Unlike the freshman fifteen, the grad school thirty has been much less forgiving to my wardrobe. Recently, I purchased two pairs of beautiful leather boots – one pair in black, the other in tan. Due to the grad school thirty, I knew I would have to purchase them in wide-calf if I wanted to wear them with jeans. I am pretty frugal, but have always been willing to pay a little extra for leather boots. I have learned that spending the extra money usually pays off – the boots tend to hold their shape and look nice for several years. When the new boots arrived, I was horribly disappointed. They are beautiful, but despite the wide-calf, they were too tight to wear with jeans. Now, this could have been a lesson in better eating and exercise habits. But, I am pretty okay with my body. (To be honest, don’t we all need to be more diligent about what we put into our bodies? And really, couldn’t everyone spend just a little more time at the gym each week?) So, I went searching the interwebs looking for the best way to stretch the shaft of the boots the extra quarter of an inch I needed.
The first choice, had my graduate school student budget not been an issue (especially after spending the money on the boots in the first place), would have been to find a cobbler and have the boots professionally stretched. This should always be your first choice, as the work will be done by a professional and will most likely be guaranteed. A cobbler, or shoe repair person, will be able to take measurements of your feet, ankles, and legs to determine just how much the boot should be altered. They will then use specialized chemicals, tools, and machines to get the perfect fit. In the past, I have relied on a cobbler’s expertise to make the adjustments I needed. I have never been disappointed. Looking back, I wish I had gone with that option this time.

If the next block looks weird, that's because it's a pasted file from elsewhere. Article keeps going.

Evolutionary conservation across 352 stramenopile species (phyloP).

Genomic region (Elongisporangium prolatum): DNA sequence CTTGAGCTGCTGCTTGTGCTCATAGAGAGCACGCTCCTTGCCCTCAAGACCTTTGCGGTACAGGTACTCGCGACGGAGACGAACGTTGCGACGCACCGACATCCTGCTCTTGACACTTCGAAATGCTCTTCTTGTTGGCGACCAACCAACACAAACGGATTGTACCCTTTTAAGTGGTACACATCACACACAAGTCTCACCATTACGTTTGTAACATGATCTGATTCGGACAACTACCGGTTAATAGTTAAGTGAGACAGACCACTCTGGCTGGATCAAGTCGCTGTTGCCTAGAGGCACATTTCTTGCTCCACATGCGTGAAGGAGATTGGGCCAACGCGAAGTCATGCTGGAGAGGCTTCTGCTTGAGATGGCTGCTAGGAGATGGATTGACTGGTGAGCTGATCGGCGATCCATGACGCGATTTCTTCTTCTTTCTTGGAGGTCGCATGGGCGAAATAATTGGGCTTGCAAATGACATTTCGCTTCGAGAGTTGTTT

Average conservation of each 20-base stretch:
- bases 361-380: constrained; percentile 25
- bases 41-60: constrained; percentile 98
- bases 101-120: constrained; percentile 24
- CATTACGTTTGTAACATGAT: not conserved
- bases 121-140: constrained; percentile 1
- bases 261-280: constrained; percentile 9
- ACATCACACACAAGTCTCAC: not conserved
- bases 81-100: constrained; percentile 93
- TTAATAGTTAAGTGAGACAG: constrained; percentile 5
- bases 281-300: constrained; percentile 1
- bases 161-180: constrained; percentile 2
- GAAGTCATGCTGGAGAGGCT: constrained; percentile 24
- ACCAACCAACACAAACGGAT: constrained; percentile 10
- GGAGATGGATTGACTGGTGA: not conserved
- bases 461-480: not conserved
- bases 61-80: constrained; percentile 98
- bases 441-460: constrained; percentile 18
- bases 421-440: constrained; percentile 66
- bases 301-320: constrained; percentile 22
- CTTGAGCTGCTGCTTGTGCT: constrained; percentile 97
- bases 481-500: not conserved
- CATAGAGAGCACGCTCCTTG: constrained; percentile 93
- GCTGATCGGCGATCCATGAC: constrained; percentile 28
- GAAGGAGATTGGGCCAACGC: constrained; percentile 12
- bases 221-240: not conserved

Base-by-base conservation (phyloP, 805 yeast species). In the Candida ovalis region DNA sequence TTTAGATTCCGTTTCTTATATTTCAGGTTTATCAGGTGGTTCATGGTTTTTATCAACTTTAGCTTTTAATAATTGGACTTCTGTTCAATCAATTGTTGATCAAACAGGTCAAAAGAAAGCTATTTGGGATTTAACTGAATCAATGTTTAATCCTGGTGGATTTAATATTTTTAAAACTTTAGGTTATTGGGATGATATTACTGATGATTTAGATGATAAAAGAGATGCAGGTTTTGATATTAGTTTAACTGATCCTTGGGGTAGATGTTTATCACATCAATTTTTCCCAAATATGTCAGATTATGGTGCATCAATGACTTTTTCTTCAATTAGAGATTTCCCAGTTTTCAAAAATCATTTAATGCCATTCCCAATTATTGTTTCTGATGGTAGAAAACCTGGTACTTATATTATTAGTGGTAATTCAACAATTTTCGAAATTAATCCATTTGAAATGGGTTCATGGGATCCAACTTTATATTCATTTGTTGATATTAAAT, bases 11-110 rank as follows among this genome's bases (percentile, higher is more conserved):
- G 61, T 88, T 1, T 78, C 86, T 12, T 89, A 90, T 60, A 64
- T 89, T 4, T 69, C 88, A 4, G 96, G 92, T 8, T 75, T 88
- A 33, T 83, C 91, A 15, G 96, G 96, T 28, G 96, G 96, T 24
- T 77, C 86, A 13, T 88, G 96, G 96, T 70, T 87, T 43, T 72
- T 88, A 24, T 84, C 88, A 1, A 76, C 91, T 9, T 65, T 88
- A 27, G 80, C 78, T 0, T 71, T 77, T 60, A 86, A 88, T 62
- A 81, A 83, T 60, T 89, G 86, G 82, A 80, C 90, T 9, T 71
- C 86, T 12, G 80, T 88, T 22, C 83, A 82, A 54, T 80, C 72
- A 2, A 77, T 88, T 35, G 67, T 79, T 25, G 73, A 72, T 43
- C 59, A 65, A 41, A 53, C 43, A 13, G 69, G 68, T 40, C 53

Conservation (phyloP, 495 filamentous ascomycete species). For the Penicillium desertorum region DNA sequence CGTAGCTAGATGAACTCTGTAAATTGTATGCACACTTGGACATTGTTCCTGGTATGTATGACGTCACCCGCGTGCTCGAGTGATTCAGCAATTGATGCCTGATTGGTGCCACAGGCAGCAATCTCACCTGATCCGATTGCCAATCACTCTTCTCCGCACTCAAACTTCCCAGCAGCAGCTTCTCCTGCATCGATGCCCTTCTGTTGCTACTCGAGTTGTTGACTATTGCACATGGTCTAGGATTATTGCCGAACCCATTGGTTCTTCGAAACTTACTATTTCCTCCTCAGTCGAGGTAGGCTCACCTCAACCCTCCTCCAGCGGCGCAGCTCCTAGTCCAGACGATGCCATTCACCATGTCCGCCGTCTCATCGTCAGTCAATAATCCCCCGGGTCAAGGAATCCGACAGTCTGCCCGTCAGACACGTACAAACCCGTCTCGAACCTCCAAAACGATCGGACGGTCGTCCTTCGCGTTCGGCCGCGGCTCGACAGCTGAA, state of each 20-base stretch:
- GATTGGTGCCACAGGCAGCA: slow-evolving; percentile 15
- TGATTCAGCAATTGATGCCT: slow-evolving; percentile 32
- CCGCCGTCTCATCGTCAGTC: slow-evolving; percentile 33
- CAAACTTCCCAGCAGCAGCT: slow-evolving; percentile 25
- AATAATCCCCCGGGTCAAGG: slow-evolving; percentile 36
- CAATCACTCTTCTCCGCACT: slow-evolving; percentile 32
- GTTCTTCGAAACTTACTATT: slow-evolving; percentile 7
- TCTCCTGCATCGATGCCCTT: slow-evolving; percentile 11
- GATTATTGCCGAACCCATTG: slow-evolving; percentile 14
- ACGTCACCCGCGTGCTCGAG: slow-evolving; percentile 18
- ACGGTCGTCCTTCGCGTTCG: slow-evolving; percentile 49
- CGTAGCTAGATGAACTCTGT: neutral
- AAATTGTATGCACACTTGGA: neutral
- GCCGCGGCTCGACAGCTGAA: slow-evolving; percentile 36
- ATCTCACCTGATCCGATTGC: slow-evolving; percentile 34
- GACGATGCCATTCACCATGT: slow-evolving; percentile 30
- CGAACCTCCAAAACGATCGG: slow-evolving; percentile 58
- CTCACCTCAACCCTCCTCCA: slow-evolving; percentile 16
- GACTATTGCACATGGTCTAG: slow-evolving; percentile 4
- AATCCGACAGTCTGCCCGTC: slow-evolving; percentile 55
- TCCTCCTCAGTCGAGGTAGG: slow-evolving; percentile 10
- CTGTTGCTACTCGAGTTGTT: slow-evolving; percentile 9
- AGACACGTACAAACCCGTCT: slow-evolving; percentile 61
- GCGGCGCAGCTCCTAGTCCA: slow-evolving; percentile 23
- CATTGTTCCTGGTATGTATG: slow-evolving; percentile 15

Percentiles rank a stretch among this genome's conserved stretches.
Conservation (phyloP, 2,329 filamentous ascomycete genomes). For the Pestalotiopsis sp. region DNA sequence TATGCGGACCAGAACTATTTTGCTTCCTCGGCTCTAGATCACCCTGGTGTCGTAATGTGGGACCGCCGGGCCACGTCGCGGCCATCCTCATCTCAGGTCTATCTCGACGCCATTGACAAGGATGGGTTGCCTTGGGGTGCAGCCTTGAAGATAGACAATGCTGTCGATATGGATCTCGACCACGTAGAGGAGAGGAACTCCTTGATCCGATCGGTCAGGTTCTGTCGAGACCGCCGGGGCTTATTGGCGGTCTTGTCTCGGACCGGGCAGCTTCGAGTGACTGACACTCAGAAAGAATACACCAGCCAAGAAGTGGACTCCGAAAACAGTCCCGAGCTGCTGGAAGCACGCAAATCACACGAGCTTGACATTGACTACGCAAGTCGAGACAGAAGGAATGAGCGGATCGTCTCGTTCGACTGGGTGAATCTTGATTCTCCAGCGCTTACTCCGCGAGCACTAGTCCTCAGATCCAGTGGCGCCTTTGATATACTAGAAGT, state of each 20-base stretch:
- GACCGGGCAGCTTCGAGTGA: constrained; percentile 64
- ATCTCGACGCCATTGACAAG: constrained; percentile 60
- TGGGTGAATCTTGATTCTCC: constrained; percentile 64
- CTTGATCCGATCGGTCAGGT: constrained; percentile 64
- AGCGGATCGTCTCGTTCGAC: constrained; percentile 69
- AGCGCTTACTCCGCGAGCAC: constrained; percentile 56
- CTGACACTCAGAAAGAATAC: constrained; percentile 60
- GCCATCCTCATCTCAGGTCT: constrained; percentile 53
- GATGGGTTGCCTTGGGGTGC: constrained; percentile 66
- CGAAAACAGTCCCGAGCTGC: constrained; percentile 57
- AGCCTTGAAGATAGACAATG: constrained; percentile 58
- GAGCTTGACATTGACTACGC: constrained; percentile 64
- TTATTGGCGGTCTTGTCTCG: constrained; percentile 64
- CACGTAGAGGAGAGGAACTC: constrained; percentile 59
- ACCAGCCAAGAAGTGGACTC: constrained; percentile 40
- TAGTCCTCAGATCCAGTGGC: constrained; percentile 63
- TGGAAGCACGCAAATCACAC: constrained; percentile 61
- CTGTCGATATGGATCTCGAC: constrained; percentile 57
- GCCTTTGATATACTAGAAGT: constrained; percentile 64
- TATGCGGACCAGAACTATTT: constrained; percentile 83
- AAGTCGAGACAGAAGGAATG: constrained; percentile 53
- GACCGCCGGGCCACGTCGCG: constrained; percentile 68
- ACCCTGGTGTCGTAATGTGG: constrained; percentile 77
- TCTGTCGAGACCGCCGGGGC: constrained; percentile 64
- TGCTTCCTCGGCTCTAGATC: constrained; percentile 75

There are hundreds of internet blogs and articles on how to stretch boots yourself. The first option I chose was a commercial leather solution. The solution was very inexpensive ($3.85 w/tax) at my local shoe store. When I got the bottle home, and began to read the label, I was hesitant to give it a try. The warnings included: “Caution: keep away from heat, even when dry. Extremely flammable,” “Avoid contact with skin, may cause severe chemical burn,” and “Use outdoors or in a well-ventilated room. Lung irritant.” Considering my sensitive, fair Irish skin and that I have asthma, I decided against trying the solution.
The next option was stretching the leather using 50-70% Isopropyl Alcohol – the kind you can purchase at your local drug store. Most of the internet searches seemed to indicate great success with this method. So, here’s what I did:
-I purchased 70% Isopropyl Alcohol and an inexpensive spray bottle (here was my first mistake).